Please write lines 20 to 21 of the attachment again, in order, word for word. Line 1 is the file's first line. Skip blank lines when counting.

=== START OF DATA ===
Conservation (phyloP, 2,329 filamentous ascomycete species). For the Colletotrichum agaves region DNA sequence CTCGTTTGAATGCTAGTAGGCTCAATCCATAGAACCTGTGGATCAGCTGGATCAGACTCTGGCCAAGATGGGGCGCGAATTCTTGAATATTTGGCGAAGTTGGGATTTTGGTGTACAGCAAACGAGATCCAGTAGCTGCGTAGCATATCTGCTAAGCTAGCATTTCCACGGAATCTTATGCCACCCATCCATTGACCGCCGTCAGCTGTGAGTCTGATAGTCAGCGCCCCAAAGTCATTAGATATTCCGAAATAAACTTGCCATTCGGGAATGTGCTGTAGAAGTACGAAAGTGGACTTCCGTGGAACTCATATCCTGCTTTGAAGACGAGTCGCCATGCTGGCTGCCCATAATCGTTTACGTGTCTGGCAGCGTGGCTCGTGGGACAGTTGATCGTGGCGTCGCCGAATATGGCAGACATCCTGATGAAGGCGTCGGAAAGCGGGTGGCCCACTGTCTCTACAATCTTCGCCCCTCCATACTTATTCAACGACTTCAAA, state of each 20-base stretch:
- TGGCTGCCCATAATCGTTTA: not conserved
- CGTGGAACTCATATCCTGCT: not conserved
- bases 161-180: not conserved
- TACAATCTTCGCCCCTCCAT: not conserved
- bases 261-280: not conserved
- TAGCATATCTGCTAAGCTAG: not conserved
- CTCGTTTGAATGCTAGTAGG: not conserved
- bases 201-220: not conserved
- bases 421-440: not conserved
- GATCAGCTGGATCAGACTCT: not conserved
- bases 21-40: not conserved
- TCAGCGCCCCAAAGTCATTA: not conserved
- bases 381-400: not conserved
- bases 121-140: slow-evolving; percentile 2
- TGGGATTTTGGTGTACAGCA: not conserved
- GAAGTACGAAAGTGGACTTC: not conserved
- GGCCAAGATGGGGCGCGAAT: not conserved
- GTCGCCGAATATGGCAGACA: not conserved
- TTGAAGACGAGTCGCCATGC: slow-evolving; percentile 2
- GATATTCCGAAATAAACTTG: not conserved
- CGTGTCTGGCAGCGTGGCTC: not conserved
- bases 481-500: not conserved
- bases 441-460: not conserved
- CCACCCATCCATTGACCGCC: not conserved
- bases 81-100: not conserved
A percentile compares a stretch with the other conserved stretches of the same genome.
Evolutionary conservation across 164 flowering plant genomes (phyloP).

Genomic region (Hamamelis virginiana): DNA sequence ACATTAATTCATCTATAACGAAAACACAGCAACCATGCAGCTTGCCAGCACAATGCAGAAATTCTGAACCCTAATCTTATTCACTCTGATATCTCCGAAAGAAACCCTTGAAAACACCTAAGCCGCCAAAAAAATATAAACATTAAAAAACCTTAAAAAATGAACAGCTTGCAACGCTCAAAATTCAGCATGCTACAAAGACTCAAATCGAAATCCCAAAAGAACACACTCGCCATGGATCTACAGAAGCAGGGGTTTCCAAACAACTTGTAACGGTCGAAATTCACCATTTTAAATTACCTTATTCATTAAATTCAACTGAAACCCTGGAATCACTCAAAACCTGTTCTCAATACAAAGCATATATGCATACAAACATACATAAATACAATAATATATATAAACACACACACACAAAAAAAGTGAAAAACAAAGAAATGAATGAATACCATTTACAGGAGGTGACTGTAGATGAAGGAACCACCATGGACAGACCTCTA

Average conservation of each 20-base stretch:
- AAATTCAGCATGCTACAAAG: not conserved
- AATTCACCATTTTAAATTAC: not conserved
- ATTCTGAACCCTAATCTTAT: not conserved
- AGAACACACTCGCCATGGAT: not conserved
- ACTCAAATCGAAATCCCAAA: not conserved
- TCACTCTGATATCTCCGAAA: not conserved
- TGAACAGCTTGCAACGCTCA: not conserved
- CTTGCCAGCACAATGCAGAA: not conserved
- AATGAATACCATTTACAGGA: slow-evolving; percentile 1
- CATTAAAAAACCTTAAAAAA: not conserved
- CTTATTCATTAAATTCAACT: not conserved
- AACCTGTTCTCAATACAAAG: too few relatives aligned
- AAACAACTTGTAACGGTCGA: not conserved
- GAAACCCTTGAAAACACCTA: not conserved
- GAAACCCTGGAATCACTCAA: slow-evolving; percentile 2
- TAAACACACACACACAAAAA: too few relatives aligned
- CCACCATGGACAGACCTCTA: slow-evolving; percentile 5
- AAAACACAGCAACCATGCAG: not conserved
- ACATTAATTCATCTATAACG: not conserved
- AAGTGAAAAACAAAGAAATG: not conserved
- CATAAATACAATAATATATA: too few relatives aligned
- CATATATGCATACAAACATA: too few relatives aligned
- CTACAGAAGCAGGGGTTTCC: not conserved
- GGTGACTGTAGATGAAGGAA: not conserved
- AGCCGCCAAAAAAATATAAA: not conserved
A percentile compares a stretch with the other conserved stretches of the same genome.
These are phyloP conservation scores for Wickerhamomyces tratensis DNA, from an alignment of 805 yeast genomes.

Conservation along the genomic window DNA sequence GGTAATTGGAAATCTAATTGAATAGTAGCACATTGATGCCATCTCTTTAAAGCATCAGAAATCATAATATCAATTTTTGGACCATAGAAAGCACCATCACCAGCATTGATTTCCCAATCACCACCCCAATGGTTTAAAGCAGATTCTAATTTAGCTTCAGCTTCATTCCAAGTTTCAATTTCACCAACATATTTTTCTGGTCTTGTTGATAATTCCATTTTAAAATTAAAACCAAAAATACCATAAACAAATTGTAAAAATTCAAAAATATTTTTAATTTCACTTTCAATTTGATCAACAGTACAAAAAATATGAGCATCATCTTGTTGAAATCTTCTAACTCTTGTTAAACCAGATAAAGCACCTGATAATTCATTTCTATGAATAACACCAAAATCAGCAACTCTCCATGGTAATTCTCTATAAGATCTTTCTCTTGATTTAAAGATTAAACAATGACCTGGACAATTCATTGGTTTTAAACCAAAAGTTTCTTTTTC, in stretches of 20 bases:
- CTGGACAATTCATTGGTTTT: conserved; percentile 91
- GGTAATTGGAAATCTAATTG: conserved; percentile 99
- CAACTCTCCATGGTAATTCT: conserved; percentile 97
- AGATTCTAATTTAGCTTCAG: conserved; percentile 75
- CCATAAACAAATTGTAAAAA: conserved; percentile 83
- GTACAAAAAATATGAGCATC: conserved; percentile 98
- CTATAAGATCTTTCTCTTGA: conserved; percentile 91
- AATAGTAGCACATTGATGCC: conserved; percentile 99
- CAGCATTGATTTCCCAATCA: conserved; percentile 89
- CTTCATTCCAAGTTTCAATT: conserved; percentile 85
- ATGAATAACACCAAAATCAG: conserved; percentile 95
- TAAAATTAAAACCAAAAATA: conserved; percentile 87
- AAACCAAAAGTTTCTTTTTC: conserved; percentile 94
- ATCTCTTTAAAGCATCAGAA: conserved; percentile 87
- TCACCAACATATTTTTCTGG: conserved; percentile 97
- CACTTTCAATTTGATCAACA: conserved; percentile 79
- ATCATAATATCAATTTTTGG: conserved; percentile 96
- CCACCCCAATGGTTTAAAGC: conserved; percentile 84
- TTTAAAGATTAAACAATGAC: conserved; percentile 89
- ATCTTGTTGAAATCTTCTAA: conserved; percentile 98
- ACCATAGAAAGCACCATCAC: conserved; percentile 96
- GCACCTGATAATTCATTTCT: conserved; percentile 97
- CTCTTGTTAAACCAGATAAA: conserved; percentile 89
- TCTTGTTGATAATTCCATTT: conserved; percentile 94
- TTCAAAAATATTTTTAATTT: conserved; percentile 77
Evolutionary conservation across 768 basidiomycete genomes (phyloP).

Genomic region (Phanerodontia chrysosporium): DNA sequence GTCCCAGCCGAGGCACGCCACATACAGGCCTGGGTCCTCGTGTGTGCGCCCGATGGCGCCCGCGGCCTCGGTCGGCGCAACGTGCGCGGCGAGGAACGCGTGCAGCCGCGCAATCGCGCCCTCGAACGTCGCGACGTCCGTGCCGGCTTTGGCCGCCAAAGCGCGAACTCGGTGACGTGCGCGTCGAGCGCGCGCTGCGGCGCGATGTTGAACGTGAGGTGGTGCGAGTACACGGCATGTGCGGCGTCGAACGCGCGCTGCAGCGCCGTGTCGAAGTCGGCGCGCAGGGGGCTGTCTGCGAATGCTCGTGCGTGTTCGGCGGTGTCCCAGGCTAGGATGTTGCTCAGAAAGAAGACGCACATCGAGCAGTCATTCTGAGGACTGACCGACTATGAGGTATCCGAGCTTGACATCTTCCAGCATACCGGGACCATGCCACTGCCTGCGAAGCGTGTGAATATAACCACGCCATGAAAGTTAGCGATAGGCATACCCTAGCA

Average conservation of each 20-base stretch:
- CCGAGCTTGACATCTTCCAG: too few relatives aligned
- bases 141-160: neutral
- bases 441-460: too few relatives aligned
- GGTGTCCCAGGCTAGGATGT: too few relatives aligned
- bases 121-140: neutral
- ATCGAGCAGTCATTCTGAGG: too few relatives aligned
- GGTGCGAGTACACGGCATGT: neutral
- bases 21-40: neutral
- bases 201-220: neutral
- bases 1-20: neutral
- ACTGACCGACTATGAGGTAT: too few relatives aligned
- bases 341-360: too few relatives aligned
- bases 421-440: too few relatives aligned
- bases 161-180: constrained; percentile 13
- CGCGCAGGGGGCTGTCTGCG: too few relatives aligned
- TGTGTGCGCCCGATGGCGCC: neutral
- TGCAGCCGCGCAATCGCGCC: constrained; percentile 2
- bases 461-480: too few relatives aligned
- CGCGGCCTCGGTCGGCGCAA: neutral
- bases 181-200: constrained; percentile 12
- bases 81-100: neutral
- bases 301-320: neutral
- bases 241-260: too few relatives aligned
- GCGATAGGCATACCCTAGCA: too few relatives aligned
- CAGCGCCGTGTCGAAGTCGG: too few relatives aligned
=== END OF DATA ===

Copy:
- TTGAAGACGAGTCGCCATGC: slow-evolving; percentile 2
- GATATTCCGAAATAAACTTG: not conserved